Module Identifier CHM5820  
Academic Year 2006/2007  
Co-ordinator Mr David E Price  
Semester Semester 1  
Other staff Mr David E Price, Dr Frederick W Long, Mr Christopher W Loftus, Mr Frank Bott  
Pre-Requisite CH21120 or equivalent experience, Available only to students taking the Diploma/MSc in Computer Science scheme or the Diploma/MSc in Internet and Distributed Systems (Advanced) scheme.  
Course delivery Lecture    
Assessment TypeAssessment Length/DetailsProportion
Semester Exam2 Hours written exam  50%
Semester Assessment 1 programming assignment (60 hours)  50%
Supplementary Assessment Supplementary examination will take the same form, under the terms of the Department's policy.  100%
Further details  

Learning outcomes

On successful completion of this module students should be able to:
1. demonstrate knowledge of basic Internet and communications concepts.

2. analyse existing distributed systems in terms of architectures and reference frameworks.

3. produce an outline design for a distributed system.

4. demonstrate knowledge of a range of critical issues associated with the design of telematic applications.

5. describe a range of contrasting facilities for the design and construction of distributed applications and assess their relative applicability to real world problems.

6. use a multi-media programming interface and identify the critical issues in specific multi-media applications.

7. build a distributed application using technologies presented during the module.


This module replaces the MSc modules CHM5610 and CHM5010. We are merging modules into 20-credit blocks to improve coherence across related material. The module forms an essential part of the proposed new Internet and Distributed Systems (Advanced) MSc. It will also form part of the conversion MSC in Computer Science.

Brief description

An introduction to communications concepts. An overview of major distribution architectures and frameworks. Design and construction of multi-tier Internet applications. Developing multi-media applications. Java APIs for Internet protocols. Java communication protocols. The Java security model. Introduction to server-side software development.


1. An introduction to communications. Basic issues in Data Communication, including, Analogue and digital data transmission; Synchronous and Asynchronous transmission; Parallel and Serial transmission; Modems and the PSTN, concentrators, multiplexors; Co-ax, twisted pair, fibre optic media; Speed, distance, error rates of various transmission media, Local Area Network topologies such as Bus, Ring and Star topologies, media access and sharing strategies, N-ISDN, examples of WANs such as the UK JANET academic network.

2. The Internet. An introduction to the Internet, its applications and their history and evolution. Internet standards, control and regulation. Introduction to protocols used on the Internet such as: IP, ICMP, TCP, UDP, FTP, Telnet, etc including Internet addressing.

3. An overview of major distribution architectures and frameworks. Multi-tier architectures, the Object Management Group'r Model Driven Architecture, J2EE platform overview, .NET platform overview, the GRID concept.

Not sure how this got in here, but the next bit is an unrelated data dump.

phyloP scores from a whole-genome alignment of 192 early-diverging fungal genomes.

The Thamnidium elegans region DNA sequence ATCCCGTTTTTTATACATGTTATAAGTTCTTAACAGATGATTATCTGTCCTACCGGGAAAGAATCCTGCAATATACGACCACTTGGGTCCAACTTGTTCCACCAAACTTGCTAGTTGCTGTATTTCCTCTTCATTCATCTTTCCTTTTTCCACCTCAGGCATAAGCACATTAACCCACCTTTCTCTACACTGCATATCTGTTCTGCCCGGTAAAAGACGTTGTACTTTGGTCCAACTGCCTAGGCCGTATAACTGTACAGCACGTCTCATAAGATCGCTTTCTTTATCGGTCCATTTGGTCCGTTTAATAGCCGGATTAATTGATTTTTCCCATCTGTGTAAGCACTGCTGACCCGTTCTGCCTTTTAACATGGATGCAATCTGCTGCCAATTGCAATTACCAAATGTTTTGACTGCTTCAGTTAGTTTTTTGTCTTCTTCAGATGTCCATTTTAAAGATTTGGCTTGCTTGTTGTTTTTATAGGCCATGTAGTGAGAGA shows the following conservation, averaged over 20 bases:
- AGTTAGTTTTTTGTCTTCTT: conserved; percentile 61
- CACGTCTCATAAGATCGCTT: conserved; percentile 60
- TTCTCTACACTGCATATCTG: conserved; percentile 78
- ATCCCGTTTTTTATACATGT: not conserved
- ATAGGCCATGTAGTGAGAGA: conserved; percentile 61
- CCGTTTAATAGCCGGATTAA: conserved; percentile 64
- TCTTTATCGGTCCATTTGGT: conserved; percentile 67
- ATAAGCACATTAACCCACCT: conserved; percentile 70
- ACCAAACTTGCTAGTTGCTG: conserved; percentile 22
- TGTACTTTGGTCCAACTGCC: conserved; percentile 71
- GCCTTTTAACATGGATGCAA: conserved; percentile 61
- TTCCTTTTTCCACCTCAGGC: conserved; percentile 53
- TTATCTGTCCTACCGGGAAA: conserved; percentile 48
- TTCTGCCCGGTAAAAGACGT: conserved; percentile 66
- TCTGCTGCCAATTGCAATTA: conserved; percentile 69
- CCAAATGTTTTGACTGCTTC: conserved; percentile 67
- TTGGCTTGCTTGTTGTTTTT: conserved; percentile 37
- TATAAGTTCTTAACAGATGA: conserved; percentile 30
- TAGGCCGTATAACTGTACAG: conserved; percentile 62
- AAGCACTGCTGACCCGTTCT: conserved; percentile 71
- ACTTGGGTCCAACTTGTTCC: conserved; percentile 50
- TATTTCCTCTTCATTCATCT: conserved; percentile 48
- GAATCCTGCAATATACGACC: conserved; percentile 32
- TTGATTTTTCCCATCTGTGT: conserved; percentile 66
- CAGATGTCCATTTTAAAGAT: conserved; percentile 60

4. Telematics Systems Creation for the Internet. Introduction and multifunctional workstations.

5. Java's Support for Internet Communications. Java RMI (Remote Method Invocation), Java socket access, Java'r support for directory and naming services.

6. Java Applet Construction. Applet construction and related issues of the Java security model.

7. Network based Multimedia Applications. Issues in audio/video application construction and the characteristics of appropriate protocols, the Java media classes such as JMF.

8. Web Development. A brief introduction to the design and construction of web applications using HTML, HTTP, Java Servlets and Java Server Pages (JSP).9. XML /XSL. Use of XML and XSL; their use to support online publishing of content.

Module Skills

Problem_solving The assignment addresses challenging issues concerned with Internet applications  
Research skills On-line web exploration and synthesis and application of relevant materials is required both by the assignment and the examination  
Communication Not significant  
Improving own Learning and Performance The assessed coursework requires students to develop their understanding of issues associated with the module  
Team work No  
Information Technology Entire content of module  
Application of Number Appreciation of Internet traffic figures, throughput and bandwidth.  
Personal Development and Career planning No  
Subject Specific Skills See learning outcomes  

Reading Lists

** Recommended Text
Jim Farley et al (2005) Java Enterprise in a Nutshell 3rd. O'Reilly 0596101422
John Hunt, Chris Loftus (March 2003) Guide to J2EE: Enterprise Java Springer-Verlag 1852337044
Scott Oaks (June 2001) Java Security O'Reilly 0596001576

Andy Richardson, David Price, Jean Dorleans (30/09/1992) The Multifunctional Desktop Environment: A User Specification European ISDN User Forum

Web Page/Sites
Sun Microsystems Inc (19/11/1999) Java Media Framework, API Guide


This module is at CQFW Level 7